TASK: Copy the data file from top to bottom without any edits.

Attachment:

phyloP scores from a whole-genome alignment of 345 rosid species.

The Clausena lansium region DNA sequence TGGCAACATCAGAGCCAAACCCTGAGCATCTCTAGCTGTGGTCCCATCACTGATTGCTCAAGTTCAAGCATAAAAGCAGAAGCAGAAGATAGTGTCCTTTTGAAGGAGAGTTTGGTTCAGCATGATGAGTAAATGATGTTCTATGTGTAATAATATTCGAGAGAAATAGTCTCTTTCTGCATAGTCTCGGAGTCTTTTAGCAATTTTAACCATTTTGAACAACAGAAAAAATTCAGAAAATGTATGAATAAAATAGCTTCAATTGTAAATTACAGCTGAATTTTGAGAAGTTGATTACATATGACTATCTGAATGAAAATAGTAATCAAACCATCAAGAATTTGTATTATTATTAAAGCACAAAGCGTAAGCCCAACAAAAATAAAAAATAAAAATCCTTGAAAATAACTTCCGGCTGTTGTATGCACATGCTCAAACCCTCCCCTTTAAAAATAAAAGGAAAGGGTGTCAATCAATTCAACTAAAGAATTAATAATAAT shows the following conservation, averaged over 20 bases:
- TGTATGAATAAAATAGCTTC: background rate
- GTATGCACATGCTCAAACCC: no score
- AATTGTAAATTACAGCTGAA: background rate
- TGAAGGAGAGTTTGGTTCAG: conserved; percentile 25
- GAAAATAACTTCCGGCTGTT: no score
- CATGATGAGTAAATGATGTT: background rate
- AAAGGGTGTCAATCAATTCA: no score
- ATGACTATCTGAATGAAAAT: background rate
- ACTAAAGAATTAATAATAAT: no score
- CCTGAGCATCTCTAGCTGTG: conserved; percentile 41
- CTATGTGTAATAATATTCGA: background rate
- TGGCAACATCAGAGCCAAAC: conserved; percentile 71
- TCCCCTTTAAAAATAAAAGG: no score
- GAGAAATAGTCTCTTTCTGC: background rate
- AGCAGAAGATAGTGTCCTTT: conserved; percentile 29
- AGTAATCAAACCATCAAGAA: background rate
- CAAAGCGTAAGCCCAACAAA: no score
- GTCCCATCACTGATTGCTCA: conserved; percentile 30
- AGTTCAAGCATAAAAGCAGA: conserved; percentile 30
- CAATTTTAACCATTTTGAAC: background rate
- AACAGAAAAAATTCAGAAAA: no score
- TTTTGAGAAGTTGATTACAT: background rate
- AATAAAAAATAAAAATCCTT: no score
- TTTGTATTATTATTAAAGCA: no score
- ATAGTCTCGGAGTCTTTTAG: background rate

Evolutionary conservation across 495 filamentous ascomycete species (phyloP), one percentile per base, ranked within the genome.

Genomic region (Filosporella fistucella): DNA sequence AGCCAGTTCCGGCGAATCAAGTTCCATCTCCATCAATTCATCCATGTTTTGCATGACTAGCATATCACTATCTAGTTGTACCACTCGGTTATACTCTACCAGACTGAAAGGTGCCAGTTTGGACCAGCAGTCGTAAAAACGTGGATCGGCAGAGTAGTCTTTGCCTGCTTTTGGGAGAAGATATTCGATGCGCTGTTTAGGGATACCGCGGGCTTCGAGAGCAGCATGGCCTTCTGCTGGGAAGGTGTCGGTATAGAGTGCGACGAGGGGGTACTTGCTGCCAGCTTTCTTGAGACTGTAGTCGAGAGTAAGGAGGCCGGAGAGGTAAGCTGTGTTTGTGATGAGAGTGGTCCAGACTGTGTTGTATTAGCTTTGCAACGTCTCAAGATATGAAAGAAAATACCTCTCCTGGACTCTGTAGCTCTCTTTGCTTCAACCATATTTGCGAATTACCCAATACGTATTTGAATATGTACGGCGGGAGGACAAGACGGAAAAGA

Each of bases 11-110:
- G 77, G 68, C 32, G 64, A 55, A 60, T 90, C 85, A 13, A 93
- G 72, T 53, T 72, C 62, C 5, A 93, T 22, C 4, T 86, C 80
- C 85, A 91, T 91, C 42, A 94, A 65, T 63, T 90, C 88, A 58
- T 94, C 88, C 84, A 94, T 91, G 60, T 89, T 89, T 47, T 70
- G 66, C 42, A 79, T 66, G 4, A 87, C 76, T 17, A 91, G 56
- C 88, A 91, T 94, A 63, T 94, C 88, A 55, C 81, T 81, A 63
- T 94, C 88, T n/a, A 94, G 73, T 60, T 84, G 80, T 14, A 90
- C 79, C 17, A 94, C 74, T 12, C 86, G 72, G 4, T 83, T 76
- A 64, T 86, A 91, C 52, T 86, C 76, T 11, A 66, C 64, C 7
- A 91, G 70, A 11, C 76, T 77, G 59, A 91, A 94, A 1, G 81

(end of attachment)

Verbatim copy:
phyloP scores from a whole-genome alignment of 345 rosid species.

The Clausena lansium region DNA sequence TGGCAACATCAGAGCCAAACCCTGAGCATCTCTAGCTGTGGTCCCATCACTGATTGCTCAAGTTCAAGCATAAAAGCAGAAGCAGAAGATAGTGTCCTTTTGAAGGAGAGTTTGGTTCAGCATGATGAGTAAATGATGTTCTATGTGTAATAATATTCGAGAGAAATAGTCTCTTTCTGCATAGTCTCGGAGTCTTTTAGCAATTTTAACCATTTTGAACAACAGAAAAAATTCAGAAAATGTATGAATAAAATAGCTTCAATTGTAAATTACAGCTGAATTTTGAGAAGTTGATTACATATGACTATCTGAATGAAAATAGTAATCAAACCATCAAGAATTTGTATTATTATTAAAGCACAAAGCGTAAGCCCAACAAAAATAAAAAATAAAAATCCTTGAAAATAACTTCCGGCTGTTGTATGCACATGCTCAAACCCTCCCCTTTAAAAATAAAAGGAAAGGGTGTCAATCAATTCAACTAAAGAATTAATAATAAT shows the following conservation, averaged over 20 bases:
- TGTATGAATAAAATAGCTTC: background rate
- GTATGCACATGCTCAAACCC: no score
- AATTGTAAATTACAGCTGAA: background rate
- TGAAGGAGAGTTTGGTTCAG: conserved; percentile 25
- GAAAATAACTTCCGGCTGTT: no score
- CATGATGAGTAAATGATGTT: background rate
- AAAGGGTGTCAATCAATTCA: no score
- ATGACTATCTGAATGAAAAT: background rate
- ACTAAAGAATTAATAATAAT: no score
- CCTGAGCATCTCTAGCTGTG: conserved; percentile 41
- CTATGTGTAATAATATTCGA: background rate
- TGGCAACATCAGAGCCAAAC: conserved; percentile 71
- TCCCCTTTAAAAATAAAAGG: no score
- GAGAAATAGTCTCTTTCTGC: background rate
- AGCAGAAGATAGTGTCCTTT: conserved; percentile 29
- AGTAATCAAACCATCAAGAA: background rate
- CAAAGCGTAAGCCCAACAAA: no score
- GTCCCATCACTGATTGCTCA: conserved; percentile 30
- AGTTCAAGCATAAAAGCAGA: conserved; percentile 30
- CAATTTTAACCATTTTGAAC: background rate
- AACAGAAAAAATTCAGAAAA: no score
- TTTTGAGAAGTTGATTACAT: background rate
- AATAAAAAATAAAAATCCTT: no score
- TTTGTATTATTATTAAAGCA: no score
- ATAGTCTCGGAGTCTTTTAG: background rate

Evolutionary conservation across 495 filamentous ascomycete species (phyloP), one percentile per base, ranked within the genome.

Genomic region (Filosporella fistucella): DNA sequence AGCCAGTTCCGGCGAATCAAGTTCCATCTCCATCAATTCATCCATGTTTTGCATGACTAGCATATCACTATCTAGTTGTACCACTCGGTTATACTCTACCAGACTGAAAGGTGCCAGTTTGGACCAGCAGTCGTAAAAACGTGGATCGGCAGAGTAGTCTTTGCCTGCTTTTGGGAGAAGATATTCGATGCGCTGTTTAGGGATACCGCGGGCTTCGAGAGCAGCATGGCCTTCTGCTGGGAAGGTGTCGGTATAGAGTGCGACGAGGGGGTACTTGCTGCCAGCTTTCTTGAGACTGTAGTCGAGAGTAAGGAGGCCGGAGAGGTAAGCTGTGTTTGTGATGAGAGTGGTCCAGACTGTGTTGTATTAGCTTTGCAACGTCTCAAGATATGAAAGAAAATACCTCTCCTGGACTCTGTAGCTCTCTTTGCTTCAACCATATTTGCGAATTACCCAATACGTATTTGAATATGTACGGCGGGAGGACAAGACGGAAAAGA

Each of bases 11-110:
- G 77, G 68, C 32, G 64, A 55, A 60, T 90, C 85, A 13, A 93
- G 72, T 53, T 72, C 62, C 5, A 93, T 22, C 4, T 86, C 80
- C 85, A 91, T 91, C 42, A 94, A 65, T 63, T 90, C 88, A 58
- T 94, C 88, C 84, A 94, T 91, G 60, T 89, T 89, T 47, T 70
- G 66, C 42, A 79, T 66, G 4, A 87, C 76, T 17, A 91, G 56
- C 88, A 91, T 94, A 63, T 94, C 88, A 55, C 81, T 81, A 63
- T 94, C 88, T n/a, A 94, G 73, T 60, T 84, G 80, T 14, A 90
- C 79, C 17, A 94, C 74, T 12, C 86, G 72, G 4, T 83, T 76
- A 64, T 86, A 91, C 52, T 86, C 76, T 11, A 66, C 64, C 7
- A 91, G 70, A 11, C 76, T 77, G 59, A 91, A 94, A 1, G 81